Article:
In the last three decades, childhood obesity rates have doubled for children, and quadrupled for adolescents according to data from the Centers for Disease Control and Prevention. This hasn’t escaped the notice of parents. In a recent study published in Journal of the Academy of Nutrition and Dietetics, 93.5 percent were able to recognize that their child was overweight. Even though parents saw what was before their eyes, they didn’t mean they were taking steps to help their children lead healthier lives.
The study surveyed parents or guardians of children between the ages of 5 years old and 20 years old. A total of 202 parent-children groupings were used for the final data. Through questions, the study then gauged if the parents were working on improving a child’s diet, or promoting physical activity. Although only 41 percent fell into the “Action” stage when it came to altering the physical activity levels of their children, 62 percent of parents had started to reform the diets of their children. This means they are actively seeking healthier choices, removing fast food, and adding more fruits and vegetables to their child’s diet. Across the board consumption of sugary snacks did not significantly decline. Cereal was never asked about specifically, but this easy breakfast can often fall short on nutrition while scoring high for sugar.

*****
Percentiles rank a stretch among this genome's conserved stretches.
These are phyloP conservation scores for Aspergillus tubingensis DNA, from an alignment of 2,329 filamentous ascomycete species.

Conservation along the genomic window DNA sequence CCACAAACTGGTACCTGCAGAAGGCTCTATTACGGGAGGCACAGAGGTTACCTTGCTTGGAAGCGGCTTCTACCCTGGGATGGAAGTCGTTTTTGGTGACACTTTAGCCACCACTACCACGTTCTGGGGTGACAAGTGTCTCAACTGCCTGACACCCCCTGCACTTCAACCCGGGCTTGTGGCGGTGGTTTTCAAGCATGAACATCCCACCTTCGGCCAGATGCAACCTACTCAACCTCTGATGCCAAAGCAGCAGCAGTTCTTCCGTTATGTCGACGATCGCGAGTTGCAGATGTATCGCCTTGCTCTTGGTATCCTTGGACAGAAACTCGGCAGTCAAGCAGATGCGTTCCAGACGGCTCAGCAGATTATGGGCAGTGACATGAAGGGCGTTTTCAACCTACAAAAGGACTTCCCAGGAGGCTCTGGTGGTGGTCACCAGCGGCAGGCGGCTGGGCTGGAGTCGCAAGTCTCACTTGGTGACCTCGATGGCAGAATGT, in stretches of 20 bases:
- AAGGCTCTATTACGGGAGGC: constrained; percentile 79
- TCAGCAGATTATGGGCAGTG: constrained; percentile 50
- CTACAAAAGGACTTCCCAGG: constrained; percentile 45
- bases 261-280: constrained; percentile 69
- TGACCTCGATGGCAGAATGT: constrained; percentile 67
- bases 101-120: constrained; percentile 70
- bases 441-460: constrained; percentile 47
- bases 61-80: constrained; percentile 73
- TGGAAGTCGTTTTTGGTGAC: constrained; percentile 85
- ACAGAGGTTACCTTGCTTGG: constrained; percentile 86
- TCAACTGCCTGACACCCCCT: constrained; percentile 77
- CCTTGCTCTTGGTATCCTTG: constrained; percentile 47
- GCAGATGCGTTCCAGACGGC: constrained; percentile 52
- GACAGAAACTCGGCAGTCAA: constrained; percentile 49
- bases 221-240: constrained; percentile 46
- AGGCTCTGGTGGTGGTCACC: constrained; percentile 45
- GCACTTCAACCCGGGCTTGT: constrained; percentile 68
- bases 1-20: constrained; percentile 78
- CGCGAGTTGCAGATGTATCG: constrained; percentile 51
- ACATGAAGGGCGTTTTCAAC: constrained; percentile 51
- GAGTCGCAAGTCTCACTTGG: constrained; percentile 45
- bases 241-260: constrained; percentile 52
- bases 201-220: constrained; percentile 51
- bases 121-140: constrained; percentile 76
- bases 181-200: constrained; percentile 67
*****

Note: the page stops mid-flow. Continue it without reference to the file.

In 2009, and again in 2012, the Rudd Center for Food Policy & Obesity at Yale University published Cereal FACTS, an evaluation of the nutritional profiles of popular breakfast cereals. Unlike other studies, like a recent Environmental Working Group report evaluating sugar in cereal, Cereal FACTS factors in the popularity and marketing of the cereals as well as its overall nutritional profile. Using the Nutrient Profiling Index to assign an NPI score, the rankings range from 0-100, worst to best. Based on this, it released a list of the worst ten cereals marketed to children and families. Keep reading to see if you’re consuming one of the biggest offenders.